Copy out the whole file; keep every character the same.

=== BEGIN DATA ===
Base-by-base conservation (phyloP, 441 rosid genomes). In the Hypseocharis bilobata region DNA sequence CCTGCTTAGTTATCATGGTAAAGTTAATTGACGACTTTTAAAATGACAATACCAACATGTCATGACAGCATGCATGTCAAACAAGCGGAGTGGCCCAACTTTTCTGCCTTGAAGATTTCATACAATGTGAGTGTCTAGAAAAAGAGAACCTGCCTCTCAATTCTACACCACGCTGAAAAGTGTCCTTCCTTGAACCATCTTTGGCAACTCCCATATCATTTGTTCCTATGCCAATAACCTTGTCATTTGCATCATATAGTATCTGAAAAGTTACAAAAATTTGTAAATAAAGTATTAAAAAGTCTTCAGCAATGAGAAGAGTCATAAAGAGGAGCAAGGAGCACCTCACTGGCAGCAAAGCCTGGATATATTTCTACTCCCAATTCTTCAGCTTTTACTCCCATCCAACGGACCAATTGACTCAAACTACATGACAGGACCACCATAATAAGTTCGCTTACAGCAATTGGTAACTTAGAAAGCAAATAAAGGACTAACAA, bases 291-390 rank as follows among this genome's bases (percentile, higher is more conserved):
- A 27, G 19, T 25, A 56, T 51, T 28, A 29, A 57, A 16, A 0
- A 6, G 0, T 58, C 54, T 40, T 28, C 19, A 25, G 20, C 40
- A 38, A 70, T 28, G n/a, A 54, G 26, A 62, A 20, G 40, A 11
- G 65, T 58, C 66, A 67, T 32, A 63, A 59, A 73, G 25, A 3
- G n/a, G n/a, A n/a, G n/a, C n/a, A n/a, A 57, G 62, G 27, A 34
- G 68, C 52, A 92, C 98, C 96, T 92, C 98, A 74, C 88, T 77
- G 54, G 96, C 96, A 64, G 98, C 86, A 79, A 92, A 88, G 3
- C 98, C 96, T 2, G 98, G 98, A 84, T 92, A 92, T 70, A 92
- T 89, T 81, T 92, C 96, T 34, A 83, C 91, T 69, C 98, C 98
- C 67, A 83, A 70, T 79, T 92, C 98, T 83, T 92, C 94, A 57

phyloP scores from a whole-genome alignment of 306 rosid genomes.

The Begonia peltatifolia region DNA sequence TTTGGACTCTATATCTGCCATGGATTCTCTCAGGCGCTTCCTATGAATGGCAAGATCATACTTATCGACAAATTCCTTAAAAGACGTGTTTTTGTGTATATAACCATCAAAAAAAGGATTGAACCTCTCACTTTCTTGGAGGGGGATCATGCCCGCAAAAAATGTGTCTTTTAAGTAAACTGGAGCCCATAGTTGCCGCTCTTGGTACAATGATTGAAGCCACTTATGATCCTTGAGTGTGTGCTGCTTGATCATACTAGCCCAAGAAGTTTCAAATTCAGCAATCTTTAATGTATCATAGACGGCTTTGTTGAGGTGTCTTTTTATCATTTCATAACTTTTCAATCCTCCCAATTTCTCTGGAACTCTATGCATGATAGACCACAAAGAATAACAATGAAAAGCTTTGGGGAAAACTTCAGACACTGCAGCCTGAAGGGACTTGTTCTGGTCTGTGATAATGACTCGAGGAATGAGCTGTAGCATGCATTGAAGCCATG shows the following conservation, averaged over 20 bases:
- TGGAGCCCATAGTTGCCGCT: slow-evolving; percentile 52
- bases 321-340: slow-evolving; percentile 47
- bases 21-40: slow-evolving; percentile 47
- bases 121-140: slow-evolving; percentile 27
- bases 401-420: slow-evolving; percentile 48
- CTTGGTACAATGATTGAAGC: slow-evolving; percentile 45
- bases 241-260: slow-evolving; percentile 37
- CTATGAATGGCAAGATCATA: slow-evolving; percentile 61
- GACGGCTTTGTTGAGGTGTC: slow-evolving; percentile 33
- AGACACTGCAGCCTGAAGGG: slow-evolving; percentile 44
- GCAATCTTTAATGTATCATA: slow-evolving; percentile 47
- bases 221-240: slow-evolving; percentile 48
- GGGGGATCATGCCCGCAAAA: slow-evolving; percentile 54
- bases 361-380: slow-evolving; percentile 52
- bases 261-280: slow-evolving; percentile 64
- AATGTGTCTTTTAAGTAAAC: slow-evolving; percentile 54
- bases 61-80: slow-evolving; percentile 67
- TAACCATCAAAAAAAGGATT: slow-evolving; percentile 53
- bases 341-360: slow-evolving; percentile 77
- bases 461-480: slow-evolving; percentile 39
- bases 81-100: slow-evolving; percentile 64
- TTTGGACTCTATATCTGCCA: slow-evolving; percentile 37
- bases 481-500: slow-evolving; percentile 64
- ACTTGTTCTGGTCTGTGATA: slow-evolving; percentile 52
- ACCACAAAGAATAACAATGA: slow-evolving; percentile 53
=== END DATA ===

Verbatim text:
Base-by-base conservation (phyloP, 441 rosid genomes). In the Hypseocharis bilobata region DNA sequence CCTGCTTAGTTATCATGGTAAAGTTAATTGACGACTTTTAAAATGACAATACCAACATGTCATGACAGCATGCATGTCAAACAAGCGGAGTGGCCCAACTTTTCTGCCTTGAAGATTTCATACAATGTGAGTGTCTAGAAAAAGAGAACCTGCCTCTCAATTCTACACCACGCTGAAAAGTGTCCTTCCTTGAACCATCTTTGGCAACTCCCATATCATTTGTTCCTATGCCAATAACCTTGTCATTTGCATCATATAGTATCTGAAAAGTTACAAAAATTTGTAAATAAAGTATTAAAAAGTCTTCAGCAATGAGAAGAGTCATAAAGAGGAGCAAGGAGCACCTCACTGGCAGCAAAGCCTGGATATATTTCTACTCCCAATTCTTCAGCTTTTACTCCCATCCAACGGACCAATTGACTCAAACTACATGACAGGACCACCATAATAAGTTCGCTTACAGCAATTGGTAACTTAGAAAGCAAATAAAGGACTAACAA, bases 291-390 rank as follows among this genome's bases (percentile, higher is more conserved):
- A 27, G 19, T 25, A 56, T 51, T 28, A 29, A 57, A 16, A 0
- A 6, G 0, T 58, C 54, T 40, T 28, C 19, A 25, G 20, C 40
- A 38, A 70, T 28, G n/a, A 54, G 26, A 62, A 20, G 40, A 11
- G 65, T 58, C 66, A 67, T 32, A 63, A 59, A 73, G 25, A 3
- G n/a, G n/a, A n/a, G n/a, C n/a, A n/a, A 57, G 62, G 27, A 34
- G 68, C 52, A 92, C 98, C 96, T 92, C 98, A 74, C 88, T 77
- G 54, G 96, C 96, A 64, G 98, C 86, A 79, A 92, A 88, G 3
- C 98, C 96, T 2, G 98, G 98, A 84, T 92, A 92, T 70, A 92
- T 89, T 81, T 92, C 96, T 34, A 83, C 91, T 69, C 98, C 98
- C 67, A 83, A 70, T 79, T 92, C 98, T 83, T 92, C 94, A 57

phyloP scores from a whole-genome alignment of 306 rosid genomes.

The Begonia peltatifolia region DNA sequence TTTGGACTCTATATCTGCCATGGATTCTCTCAGGCGCTTCCTATGAATGGCAAGATCATACTTATCGACAAATTCCTTAAAAGACGTGTTTTTGTGTATATAACCATCAAAAAAAGGATTGAACCTCTCACTTTCTTGGAGGGGGATCATGCCCGCAAAAAATGTGTCTTTTAAGTAAACTGGAGCCCATAGTTGCCGCTCTTGGTACAATGATTGAAGCCACTTATGATCCTTGAGTGTGTGCTGCTTGATCATACTAGCCCAAGAAGTTTCAAATTCAGCAATCTTTAATGTATCATAGACGGCTTTGTTGAGGTGTCTTTTTATCATTTCATAACTTTTCAATCCTCCCAATTTCTCTGGAACTCTATGCATGATAGACCACAAAGAATAACAATGAAAAGCTTTGGGGAAAACTTCAGACACTGCAGCCTGAAGGGACTTGTTCTGGTCTGTGATAATGACTCGAGGAATGAGCTGTAGCATGCATTGAAGCCATG shows the following conservation, averaged over 20 bases:
- TGGAGCCCATAGTTGCCGCT: slow-evolving; percentile 52
- bases 321-340: slow-evolving; percentile 47
- bases 21-40: slow-evolving; percentile 47
- bases 121-140: slow-evolving; percentile 27
- bases 401-420: slow-evolving; percentile 48
- CTTGGTACAATGATTGAAGC: slow-evolving; percentile 45
- bases 241-260: slow-evolving; percentile 37
- CTATGAATGGCAAGATCATA: slow-evolving; percentile 61
- GACGGCTTTGTTGAGGTGTC: slow-evolving; percentile 33
- AGACACTGCAGCCTGAAGGG: slow-evolving; percentile 44
- GCAATCTTTAATGTATCATA: slow-evolving; percentile 47
- bases 221-240: slow-evolving; percentile 48
- GGGGGATCATGCCCGCAAAA: slow-evolving; percentile 54
- bases 361-380: slow-evolving; percentile 52
- bases 261-280: slow-evolving; percentile 64
- AATGTGTCTTTTAAGTAAAC: slow-evolving; percentile 54
- bases 61-80: slow-evolving; percentile 67
- TAACCATCAAAAAAAGGATT: slow-evolving; percentile 53
- bases 341-360: slow-evolving; percentile 77
- bases 461-480: slow-evolving; percentile 39
- bases 81-100: slow-evolving; percentile 64
- TTTGGACTCTATATCTGCCA: slow-evolving; percentile 37
- bases 481-500: slow-evolving; percentile 64
- ACTTGTTCTGGTCTGTGATA: slow-evolving; percentile 52
- ACCACAAAGAATAACAATGA: slow-evolving; percentile 53